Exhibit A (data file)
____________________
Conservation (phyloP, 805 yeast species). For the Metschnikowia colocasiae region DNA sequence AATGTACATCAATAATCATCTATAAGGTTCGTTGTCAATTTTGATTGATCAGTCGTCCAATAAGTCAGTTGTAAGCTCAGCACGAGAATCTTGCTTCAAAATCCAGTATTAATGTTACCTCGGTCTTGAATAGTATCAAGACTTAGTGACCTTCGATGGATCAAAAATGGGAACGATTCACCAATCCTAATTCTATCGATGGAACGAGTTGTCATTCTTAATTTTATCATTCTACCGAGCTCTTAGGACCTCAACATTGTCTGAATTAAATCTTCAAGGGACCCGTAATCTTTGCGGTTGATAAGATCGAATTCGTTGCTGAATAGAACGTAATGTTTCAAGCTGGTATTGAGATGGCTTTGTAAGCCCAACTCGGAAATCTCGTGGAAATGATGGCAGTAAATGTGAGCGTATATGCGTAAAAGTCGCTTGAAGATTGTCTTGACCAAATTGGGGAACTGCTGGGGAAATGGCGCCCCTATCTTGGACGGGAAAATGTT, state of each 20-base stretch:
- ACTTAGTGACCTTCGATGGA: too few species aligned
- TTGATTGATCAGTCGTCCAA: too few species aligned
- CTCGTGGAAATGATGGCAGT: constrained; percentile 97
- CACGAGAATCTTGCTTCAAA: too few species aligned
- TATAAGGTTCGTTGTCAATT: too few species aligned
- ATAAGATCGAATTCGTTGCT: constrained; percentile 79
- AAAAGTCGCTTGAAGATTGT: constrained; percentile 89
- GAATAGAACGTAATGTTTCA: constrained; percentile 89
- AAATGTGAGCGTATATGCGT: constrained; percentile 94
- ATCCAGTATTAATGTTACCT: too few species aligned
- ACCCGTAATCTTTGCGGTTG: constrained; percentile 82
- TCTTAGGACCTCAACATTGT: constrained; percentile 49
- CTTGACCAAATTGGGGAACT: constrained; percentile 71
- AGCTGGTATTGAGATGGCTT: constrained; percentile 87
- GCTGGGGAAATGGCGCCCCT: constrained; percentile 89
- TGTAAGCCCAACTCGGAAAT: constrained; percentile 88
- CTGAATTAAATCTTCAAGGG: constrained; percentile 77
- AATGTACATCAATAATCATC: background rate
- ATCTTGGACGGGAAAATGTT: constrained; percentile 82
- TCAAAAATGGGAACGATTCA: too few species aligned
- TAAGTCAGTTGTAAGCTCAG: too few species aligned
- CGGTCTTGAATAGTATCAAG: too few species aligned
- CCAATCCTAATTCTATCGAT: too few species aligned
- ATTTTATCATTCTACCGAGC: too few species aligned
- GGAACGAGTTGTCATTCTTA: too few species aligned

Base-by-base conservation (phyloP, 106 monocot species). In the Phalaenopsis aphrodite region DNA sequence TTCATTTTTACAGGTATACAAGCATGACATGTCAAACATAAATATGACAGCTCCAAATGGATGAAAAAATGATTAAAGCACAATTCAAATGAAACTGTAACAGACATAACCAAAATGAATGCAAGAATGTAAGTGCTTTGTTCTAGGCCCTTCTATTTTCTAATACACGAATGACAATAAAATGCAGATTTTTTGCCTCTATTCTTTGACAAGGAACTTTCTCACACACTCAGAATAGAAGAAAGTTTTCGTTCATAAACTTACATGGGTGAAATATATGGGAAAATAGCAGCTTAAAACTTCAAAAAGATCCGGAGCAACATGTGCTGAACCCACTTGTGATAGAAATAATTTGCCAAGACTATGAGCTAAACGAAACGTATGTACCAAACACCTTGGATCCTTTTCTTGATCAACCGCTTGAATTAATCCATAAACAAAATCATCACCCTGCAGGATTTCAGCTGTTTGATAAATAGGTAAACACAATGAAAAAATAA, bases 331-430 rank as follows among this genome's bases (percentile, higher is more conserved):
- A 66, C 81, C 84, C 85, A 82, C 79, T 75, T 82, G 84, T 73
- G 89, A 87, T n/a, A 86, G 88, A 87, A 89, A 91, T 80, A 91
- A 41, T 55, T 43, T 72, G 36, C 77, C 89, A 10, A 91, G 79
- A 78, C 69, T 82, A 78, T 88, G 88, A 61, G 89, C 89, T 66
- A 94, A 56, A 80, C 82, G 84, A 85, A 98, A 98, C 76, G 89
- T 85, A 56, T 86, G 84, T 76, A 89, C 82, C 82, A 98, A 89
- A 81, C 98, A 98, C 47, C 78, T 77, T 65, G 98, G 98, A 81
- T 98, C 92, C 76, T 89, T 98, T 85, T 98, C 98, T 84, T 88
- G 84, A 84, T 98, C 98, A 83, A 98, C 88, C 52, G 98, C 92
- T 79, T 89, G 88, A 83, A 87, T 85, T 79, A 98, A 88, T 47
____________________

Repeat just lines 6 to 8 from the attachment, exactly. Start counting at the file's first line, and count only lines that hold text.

- TATAAGGTTCGTTGTCAATT: too few species aligned
- ATAAGATCGAATTCGTTGCT: constrained; percentile 79
- AAAAGTCGCTTGAAGATTGT: constrained; percentile 89